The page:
And without an office, executive director and other trappings of what it means to be a nonprofit, they could afford to exercise "independence, with a bit of healthy irreverence," Hemsley said. "LEAD has never had to raise money to keep the lights on, and we always thought that if the answer to a question was 'because it's always been done that way,' then there was probably an opportunity to do it better."

Leaning more populist

The original board members all fit the profile of the blue-blooded community patron -- they came from wealthy families, traveled in overlapping circles, attended the Twin Cities' top private schools and most went on to Ivy League colleges.

"That's the type of people it took to start an organization like this," said current board member Jonathan Wilson, a 34-year-old attorney with Dorsey & Whitney. "There's no reason other folks can't do this, too, it's just that they don't have the built-in connections that make it easier starting out."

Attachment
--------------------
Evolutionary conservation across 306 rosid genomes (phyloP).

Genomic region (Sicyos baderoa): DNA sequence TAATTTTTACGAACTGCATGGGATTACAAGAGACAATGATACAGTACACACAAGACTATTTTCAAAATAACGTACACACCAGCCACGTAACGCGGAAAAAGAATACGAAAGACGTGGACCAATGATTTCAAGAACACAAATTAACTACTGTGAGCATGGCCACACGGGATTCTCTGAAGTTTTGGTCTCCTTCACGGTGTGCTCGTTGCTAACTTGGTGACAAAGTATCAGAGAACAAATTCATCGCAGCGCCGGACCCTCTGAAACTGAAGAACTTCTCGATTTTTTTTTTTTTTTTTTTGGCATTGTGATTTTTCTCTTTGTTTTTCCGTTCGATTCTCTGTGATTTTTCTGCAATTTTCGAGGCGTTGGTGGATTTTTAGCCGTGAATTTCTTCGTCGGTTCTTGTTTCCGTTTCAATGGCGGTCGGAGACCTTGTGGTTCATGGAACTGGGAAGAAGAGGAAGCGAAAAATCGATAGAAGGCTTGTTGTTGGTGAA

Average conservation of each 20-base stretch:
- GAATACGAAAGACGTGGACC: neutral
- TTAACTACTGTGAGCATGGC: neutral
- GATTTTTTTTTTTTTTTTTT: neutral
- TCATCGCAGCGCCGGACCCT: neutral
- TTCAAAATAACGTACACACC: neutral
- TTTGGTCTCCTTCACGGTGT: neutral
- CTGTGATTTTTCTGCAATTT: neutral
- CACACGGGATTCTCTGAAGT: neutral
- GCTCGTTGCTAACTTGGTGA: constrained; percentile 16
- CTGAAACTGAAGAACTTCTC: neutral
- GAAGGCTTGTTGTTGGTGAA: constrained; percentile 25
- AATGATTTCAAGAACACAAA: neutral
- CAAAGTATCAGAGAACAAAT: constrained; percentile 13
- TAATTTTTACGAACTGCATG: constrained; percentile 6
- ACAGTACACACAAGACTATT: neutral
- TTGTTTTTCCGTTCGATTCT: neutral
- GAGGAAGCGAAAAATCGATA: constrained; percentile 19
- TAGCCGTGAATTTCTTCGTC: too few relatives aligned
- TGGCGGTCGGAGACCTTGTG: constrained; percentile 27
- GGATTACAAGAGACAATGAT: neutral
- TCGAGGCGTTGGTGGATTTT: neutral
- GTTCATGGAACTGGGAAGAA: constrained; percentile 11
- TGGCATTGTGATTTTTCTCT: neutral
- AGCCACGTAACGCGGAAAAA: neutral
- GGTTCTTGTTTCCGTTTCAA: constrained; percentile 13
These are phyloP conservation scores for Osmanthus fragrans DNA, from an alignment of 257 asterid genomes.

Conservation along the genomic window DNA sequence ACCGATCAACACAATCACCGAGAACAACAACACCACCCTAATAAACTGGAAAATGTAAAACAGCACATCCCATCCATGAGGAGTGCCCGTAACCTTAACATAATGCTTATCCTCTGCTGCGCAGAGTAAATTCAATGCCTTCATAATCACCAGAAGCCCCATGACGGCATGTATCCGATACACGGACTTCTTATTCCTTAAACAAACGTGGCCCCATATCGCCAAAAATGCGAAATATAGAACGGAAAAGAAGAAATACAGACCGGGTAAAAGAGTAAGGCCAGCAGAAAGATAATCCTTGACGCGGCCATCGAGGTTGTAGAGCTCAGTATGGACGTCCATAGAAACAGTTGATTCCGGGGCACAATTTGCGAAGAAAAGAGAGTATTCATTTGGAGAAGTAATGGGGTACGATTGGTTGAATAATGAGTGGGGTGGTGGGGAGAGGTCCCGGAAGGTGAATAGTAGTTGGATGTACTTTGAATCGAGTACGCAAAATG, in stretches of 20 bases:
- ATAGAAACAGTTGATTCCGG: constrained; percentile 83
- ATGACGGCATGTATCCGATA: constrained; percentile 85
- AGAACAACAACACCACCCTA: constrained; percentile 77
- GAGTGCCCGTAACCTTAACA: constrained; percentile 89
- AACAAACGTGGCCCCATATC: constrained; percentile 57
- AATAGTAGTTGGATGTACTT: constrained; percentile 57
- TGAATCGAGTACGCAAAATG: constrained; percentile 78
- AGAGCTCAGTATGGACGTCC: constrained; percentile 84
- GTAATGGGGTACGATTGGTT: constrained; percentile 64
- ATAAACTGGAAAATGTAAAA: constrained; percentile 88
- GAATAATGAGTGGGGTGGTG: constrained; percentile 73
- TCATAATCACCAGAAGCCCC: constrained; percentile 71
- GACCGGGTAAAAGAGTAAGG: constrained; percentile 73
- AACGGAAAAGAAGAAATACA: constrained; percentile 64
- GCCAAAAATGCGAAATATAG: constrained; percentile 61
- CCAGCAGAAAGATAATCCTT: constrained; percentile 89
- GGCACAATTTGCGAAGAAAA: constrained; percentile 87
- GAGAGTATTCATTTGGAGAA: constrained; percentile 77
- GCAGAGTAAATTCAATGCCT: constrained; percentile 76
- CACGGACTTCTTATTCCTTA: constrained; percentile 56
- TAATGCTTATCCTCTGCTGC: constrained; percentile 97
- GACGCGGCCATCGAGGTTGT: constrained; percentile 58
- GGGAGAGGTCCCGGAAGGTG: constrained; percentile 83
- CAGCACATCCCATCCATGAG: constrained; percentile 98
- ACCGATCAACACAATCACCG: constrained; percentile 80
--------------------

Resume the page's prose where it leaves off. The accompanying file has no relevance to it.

In 2009, LEAD's leaders took the unusual step of replacing the entire board at the same time. The new board includes a wider slice of the socioeconomic pie, as well as a healthy mix of for-profit and nonprofit job skills. They've lowered ticket prices to as little as $25 for some events (although Saturday's celebratory "Toast" event was $75 through Feb. 16, after which tickets go up to $95).

"Compared to the big traditional galas, our ticket prices aren't that high," Wilson said. "We don't want to be exclusionary that way. We even have people who are unemployed coming to find a useful thing to do with their time, and also do some networking. This is a new market of volunteers -- not just white-collar, but blue-collar and students. People are realizing it's never too early to get involved."

Ulrich called the group's events mutually beneficial for the volunteers and those they help: "Students and people just starting careers can network with higher-up levels and find mentors, and maybe even new job opportunities."

More nonprofits follow suit